Hicks, Thomas Holliday

Life Span
    Full name
    Thomas Holliday Hicks
    Place of Birth
    Birth Date Certainty
    Death Date Certainty
    Sectional choice
    Slave State
    Farmer or Planter
    Political Parties
    American Party (Know Nothings or Nativists)
    Constitutional Union (1860)
    Union (Unconditional Union, National Union)
    Other Affiliations
    Nativists (Know Nothings)
    US Senate
    State legislature
    Other state government
    Local government

    Thomas Holliday Hicks (Congressional Biographical Directory)

    HICKS, Thomas Holliday, a Senator from Maryland; born near East New Market, Dorchester County, Md., September 2, 1798; attended the local subscription schools; sheriff of Dorchester County in 1824; member, State legislature 1830; member of the State electoral college in 1836 and while a member of the college was elected to the State house of delegates in 1836; member of the Governor’s council in 1837; register of wills of Dorchester County 1838-1851, 1855-1861; member of the Maryland constitutional convention in 1851; Governor of Maryland 1857-1862; appointed and subsequently elected as a Unionist to the United States Senate to fill the vacancy caused by the death of James A. Pearce and served from December 29, 1862, until his death in Washington, D.C., February 14, 1865; interment in the Cambridge Cemetery, Cambridge, Md.
    "Hicks, Thomas Holliday," Biographical Directory of the United States Congress, 1774 to Present, http://bioguide.congress.gov/scripts/biodisplay.pl?index=H000567.

    Thomas Holliday Hicks (American National Biography)

    During the secession crisis of 1860-1861, Governor Hicks took several crucial steps to keep the border slave state of Maryland in the Union. First he refused to meet officially with the agents of seceded southern states intent on persuading Maryland to join the Confederacy. Then, following the sentiments of the Unionist majority of Maryland, he refused to call a special session of the legislature, which met biennially and was not scheduled to meet until 1862. Staunchly he resisted a move to organize a state convention to consider the issue of secession. Throughout the winter Hicks remained convinced that the critical issue for Marylanders was that they choose for themselves their future, and he reminded the governor of South Carolina "that Maryland should not convene her legislature at the bidding of South Carolina."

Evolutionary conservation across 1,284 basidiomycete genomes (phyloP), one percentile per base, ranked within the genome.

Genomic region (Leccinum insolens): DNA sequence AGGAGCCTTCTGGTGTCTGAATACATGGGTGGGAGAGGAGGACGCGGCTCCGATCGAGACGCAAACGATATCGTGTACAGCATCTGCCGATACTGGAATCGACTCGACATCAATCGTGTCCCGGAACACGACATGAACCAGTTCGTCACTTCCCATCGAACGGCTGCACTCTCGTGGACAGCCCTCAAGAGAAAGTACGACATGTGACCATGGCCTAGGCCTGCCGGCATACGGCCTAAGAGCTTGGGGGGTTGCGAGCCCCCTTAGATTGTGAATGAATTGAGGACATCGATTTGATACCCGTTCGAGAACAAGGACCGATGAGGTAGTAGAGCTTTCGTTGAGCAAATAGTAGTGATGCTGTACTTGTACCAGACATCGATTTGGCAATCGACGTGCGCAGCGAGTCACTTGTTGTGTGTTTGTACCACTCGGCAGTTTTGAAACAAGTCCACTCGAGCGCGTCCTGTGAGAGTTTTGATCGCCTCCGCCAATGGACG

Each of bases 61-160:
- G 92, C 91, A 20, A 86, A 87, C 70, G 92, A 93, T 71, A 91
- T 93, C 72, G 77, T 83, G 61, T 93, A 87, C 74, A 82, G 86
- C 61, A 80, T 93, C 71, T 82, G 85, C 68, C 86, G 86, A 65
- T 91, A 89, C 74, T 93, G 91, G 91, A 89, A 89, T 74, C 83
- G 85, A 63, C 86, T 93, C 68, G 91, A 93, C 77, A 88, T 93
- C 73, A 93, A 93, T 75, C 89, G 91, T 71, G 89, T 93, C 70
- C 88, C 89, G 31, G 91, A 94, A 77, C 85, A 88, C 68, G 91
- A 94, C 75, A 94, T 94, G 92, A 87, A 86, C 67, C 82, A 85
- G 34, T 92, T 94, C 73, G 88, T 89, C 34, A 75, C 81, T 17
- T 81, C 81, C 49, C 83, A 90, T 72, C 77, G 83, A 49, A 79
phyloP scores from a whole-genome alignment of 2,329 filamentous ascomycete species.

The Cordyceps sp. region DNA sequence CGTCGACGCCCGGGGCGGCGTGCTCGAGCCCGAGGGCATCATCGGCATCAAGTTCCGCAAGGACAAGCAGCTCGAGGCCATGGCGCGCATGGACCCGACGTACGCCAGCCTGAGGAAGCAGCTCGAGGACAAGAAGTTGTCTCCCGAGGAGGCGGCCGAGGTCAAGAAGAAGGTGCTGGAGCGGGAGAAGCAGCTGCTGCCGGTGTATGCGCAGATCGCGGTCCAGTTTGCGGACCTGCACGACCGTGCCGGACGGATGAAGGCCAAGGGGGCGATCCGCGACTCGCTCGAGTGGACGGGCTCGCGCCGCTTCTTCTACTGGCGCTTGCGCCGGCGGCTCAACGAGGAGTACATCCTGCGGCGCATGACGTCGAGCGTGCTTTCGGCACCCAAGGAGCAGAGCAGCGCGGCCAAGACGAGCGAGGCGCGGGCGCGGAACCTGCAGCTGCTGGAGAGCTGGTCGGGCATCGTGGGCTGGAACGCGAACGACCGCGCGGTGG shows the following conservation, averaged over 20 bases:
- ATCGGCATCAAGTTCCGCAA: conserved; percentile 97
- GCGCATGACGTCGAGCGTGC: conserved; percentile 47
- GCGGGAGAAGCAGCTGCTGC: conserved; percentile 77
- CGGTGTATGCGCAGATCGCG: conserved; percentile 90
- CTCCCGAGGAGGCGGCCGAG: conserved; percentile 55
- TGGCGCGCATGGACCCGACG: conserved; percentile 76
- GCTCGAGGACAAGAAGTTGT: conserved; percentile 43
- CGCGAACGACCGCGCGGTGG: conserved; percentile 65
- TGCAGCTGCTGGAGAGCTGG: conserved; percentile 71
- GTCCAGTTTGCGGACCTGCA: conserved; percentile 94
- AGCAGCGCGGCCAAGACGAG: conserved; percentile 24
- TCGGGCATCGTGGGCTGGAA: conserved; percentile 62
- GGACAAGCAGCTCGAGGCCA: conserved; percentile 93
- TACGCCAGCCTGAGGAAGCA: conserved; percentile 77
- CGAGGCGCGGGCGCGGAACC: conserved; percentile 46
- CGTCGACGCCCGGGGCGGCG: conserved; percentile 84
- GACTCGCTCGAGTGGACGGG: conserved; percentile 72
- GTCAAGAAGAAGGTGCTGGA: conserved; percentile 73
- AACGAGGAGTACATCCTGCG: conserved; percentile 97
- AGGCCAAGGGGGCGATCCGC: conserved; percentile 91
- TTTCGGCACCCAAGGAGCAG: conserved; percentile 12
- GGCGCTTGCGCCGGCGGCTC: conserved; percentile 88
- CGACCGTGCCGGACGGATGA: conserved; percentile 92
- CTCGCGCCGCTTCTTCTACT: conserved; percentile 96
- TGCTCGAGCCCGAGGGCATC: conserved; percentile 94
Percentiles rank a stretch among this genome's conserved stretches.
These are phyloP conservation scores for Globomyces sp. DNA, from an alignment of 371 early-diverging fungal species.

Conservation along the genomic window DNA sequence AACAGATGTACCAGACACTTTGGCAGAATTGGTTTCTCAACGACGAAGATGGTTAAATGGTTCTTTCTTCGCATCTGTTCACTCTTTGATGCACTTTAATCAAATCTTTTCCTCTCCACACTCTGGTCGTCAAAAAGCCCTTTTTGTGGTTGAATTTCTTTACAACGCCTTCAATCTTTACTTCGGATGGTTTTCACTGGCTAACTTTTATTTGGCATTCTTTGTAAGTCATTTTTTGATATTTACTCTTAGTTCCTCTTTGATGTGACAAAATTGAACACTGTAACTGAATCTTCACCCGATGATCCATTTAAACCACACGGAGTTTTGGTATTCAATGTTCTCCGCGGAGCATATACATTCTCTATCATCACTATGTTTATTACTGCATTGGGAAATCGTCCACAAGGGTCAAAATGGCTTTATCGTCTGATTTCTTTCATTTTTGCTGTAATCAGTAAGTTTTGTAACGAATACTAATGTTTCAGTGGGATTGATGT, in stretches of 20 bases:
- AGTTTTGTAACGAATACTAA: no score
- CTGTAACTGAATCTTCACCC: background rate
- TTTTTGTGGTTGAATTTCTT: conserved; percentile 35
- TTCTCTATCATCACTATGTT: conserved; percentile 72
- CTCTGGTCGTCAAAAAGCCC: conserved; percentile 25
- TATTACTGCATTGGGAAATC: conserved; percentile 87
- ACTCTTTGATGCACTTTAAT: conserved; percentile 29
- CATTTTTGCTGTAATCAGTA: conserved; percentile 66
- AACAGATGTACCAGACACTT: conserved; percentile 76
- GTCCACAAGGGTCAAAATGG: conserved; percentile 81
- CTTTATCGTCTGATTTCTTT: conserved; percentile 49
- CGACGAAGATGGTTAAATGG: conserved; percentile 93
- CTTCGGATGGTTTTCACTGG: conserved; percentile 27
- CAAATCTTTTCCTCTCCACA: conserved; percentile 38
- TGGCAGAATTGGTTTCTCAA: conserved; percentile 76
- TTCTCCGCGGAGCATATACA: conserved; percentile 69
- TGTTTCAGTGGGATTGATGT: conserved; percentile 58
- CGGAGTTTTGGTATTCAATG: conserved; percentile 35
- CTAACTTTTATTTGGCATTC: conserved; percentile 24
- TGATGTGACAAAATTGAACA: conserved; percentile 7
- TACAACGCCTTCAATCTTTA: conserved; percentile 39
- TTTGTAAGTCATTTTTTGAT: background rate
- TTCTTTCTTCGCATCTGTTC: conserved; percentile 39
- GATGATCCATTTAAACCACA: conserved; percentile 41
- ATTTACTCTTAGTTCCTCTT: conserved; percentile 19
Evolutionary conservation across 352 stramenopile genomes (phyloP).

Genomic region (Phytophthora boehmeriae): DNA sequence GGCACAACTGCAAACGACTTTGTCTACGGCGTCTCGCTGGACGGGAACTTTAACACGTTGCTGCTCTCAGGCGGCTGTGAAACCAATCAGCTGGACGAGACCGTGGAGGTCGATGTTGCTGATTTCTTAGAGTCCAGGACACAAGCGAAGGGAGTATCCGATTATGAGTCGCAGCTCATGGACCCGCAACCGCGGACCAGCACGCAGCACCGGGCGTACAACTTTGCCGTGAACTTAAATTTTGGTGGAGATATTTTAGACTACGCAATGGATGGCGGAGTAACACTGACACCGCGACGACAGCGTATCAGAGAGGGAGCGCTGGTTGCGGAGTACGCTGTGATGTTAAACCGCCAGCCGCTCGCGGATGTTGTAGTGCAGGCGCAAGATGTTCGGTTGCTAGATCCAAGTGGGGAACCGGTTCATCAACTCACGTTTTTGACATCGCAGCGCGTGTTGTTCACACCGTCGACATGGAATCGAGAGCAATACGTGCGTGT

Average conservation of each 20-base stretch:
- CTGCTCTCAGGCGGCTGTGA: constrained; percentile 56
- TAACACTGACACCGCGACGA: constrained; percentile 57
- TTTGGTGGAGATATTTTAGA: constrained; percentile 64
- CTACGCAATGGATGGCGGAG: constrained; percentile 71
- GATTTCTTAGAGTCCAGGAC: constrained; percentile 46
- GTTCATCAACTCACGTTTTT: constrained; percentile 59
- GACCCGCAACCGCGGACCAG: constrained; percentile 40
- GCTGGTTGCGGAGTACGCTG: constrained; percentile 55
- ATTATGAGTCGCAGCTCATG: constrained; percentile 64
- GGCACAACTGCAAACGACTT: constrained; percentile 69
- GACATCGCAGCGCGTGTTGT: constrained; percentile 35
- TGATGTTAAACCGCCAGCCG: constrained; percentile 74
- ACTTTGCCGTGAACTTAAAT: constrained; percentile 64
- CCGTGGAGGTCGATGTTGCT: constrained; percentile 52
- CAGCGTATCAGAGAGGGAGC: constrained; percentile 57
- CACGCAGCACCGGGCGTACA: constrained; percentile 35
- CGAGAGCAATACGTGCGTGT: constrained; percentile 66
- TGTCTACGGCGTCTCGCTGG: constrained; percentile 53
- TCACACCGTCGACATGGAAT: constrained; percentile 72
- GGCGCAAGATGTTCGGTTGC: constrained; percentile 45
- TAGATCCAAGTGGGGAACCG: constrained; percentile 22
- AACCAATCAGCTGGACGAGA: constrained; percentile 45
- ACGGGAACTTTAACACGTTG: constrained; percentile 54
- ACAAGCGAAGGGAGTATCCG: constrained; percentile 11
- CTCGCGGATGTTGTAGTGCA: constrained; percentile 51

While Hicks sympathized with southern opposition to the North's personal liberty laws that freed fugitive slaves, he continued to resist a Confederate conspiracy to force Maryland out of the Union. Appealing before the start of the war for peace and reason, he represented a moderate body of thought in Maryland, which believed that the border states of Kentucky, Delaware, Missouri, and Maryland could serve as territorial buffers between the North and South. Such a confederation might prevent war and serve as a force to adjudicate sectional differences peacefully.
    Jean H. Baker, "Hicks, Thomas Holliday," American National Biography Online, February 2000, http://www.anb.org/articles/04/04-00496.html.
    How to Cite This Page: "Hicks, Thomas Holliday," House Divided: The Civil War Research Engine at Dickinson College, https://hd.housedivided.dickinson.edu/index.php/node/5889.